On Monday afternoon, Rockies manager Walt Weiss will walk out to home plate at Miller Park, exchange lineup cards with Brewers manager Ron Roenicke, and take a deep breath.
The reality will hit. Weiss is back in the big leagues, ready or not. And this time, he's a manager.
Weiss has never coached or managed on the pro level, which is rare for a big league manager. It is not unprecedented, though.
A year ago, both the Chicago White Sox, with Robin Ventura, and the St. Louis Cardinals, with Mike Matheny, went with the non-experienced approach for their new skippers. And both teams were pleased with the results.
In the first year of the post-Tony La Russa era, the Cardinals claimed a National League Wild Card spot. After beating Atlanta in the NL Wild Card game and Washington in the NL Division Series, St. Louis lost to the eventual World Series champion Giants in the NL Championship Series.
Ventura helped calm things in the Windy City after the Ozzie Guillen managerial tenure, and had the White Sox very much a factor in the American League Central, eventually finishing three games back of division winner Detroit, which advanced to the World Series.
Now comes Weiss, who like Matheny and Ventura, returns to manage a team he played for during his career.
Weiss inherits what is arguably a bigger challenge than his colleagues.
The Rockies are coming off their worst season in franchise history, losing 98 games. They then saw former manager Jim Tracy walk away from the final year of his contract, which would have paid him $1.4 million. Their bullpen was required to work a Major League-record 657 innings.
Weiss welcomes the challenge.
Ventura and Matheny both feel Weiss can handle it, even if he spent the last four years coaching at Regis Jesuit High School in suburban Denver. He served as an assistant coach for three years before taking on head-coaching duties in 2012.
"It doesn't take that long to get back to where you feel comfortable," said Ventura. "It's a novelty that people will talk about, but how the players react is more important than what it looks like from outside. Walt is somebody I played against, and I respect him. I know the guy he is."
It is not like the hiring of Weiss is similar to when former Braves owner Ted Turner appointed himself to replace Dave Bristol with two games remaining in the 1977 season, only to have Commissioner Bowie Kuhn overrule that decision in "the best interest of baseball," ending Turner's managerial career at one game -- a 6-2 loss at Cincinnati.
Weiss played in the big leagues from September 1987 through 2000. He spent four years (1994-97) as Colorado's shortstop in a career that began in Oakland and included time with the Marlins in their inaugural season in 1993. Weiss' career ended with two years in Atlanta. He had only four managers with those four stops -- La Russa, Rene Lachemann, Don Baylor and Bobby Cox.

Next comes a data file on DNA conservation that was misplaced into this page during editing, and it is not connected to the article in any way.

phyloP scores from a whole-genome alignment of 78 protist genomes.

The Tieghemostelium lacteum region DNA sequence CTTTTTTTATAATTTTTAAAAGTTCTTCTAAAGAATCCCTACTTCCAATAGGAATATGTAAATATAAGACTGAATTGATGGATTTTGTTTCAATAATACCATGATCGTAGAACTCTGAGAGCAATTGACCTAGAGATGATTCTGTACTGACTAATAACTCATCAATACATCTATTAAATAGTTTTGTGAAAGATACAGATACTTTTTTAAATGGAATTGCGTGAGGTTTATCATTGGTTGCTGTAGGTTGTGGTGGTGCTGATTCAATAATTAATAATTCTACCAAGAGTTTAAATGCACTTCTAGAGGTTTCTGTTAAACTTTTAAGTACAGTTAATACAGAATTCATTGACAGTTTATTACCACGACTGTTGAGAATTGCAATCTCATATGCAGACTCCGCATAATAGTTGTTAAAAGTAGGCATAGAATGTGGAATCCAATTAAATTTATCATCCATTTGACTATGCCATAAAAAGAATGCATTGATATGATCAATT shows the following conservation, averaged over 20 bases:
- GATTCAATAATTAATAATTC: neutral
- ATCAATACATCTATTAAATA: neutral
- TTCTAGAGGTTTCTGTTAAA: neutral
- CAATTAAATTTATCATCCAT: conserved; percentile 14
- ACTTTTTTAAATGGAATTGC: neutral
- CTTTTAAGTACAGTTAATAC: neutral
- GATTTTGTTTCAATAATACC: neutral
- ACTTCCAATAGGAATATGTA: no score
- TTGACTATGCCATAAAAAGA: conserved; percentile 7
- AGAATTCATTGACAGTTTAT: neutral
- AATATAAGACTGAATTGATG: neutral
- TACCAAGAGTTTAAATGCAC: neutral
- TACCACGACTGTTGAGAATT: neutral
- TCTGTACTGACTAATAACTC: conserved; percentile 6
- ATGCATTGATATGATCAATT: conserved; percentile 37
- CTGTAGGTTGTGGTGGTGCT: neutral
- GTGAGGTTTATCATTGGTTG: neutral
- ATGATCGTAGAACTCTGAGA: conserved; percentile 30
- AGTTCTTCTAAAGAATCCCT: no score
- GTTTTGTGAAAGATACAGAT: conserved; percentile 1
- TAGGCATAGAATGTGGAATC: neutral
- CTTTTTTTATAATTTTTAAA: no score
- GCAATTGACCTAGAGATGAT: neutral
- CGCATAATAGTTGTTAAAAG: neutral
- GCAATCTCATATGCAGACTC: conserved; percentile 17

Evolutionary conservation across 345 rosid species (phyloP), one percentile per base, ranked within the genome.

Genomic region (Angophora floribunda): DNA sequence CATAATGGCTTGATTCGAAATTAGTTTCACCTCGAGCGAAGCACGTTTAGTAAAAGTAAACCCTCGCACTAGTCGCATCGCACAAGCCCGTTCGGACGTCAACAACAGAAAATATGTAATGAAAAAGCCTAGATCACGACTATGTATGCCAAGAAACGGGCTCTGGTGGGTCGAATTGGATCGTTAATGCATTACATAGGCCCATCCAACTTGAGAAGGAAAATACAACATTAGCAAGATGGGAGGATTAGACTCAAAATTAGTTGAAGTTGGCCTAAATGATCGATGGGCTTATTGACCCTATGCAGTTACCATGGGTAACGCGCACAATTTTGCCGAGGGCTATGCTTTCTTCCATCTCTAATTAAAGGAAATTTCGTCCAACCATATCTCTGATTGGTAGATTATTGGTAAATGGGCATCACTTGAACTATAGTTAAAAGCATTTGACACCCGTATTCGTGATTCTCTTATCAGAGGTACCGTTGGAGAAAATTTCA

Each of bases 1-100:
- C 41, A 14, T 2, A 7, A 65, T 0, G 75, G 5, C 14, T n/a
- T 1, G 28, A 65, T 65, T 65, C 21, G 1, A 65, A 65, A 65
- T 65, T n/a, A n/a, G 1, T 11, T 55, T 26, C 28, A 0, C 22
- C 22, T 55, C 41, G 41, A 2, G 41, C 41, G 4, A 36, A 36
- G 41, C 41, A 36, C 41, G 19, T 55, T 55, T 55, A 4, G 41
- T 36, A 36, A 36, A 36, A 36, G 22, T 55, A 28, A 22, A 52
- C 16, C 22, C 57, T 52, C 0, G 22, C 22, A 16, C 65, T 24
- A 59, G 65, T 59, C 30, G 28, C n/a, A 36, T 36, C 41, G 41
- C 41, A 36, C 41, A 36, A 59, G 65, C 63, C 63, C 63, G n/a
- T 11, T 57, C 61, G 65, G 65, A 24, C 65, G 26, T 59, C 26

Weiss worked with the Rockies as a special assistant to general manager Dan O'Dowd from 2002-08 before stepping down to spend more time with his family.
Ventura retired as a player following the 2004 season and was out of the game at a professional level until mid-June 2011, when White Sox director of player development Buddy Bell hired Ventura as a special assistant. Less than four months later, he became the big league manager.
"When I retired, I didn't think I'd miss the game, but I did," Ventura said. "There's something about the grind, the competition."
Matheny is a former catcher who retired following the 2006 season, with repeated concussions forcing a premature end to his career. He remained involved with the game as a special assistant in the Cards' player-development department.
"A key is the coaching staff," said Matheny. "With the Cardinals, we had all good baseball people. You have to trust them. They have experience in the areas they coach. You have to give them the chance to do their job."
And like Weiss, Matheny had a chance to watch La Russa run a club, up close and personal, having played for La Russa in St. Louis for five years (2000-04).
"With Tony, everything was under control," said Matheny. "I have the utmost respect for him. He knew what were strengths and weaknesses of players. He wouldn't ask players to do things they weren't capable of doing. He'd put them in positions to succeed."
A year ago, there was curiosity about whether Ventura and Matheny were being asked to do something they weren't capable of doing. They showed they were capable. They did succeed.
This year, it's Weiss who has become the subject of the curiosity. On Monday, he takes the first regular-season step in his effort to follow the path of Ventura and Matheny.
Tracy Ringolsby is a columnist for MLB.com. This story was not subject to the approval of Major League Baseball or its clubs.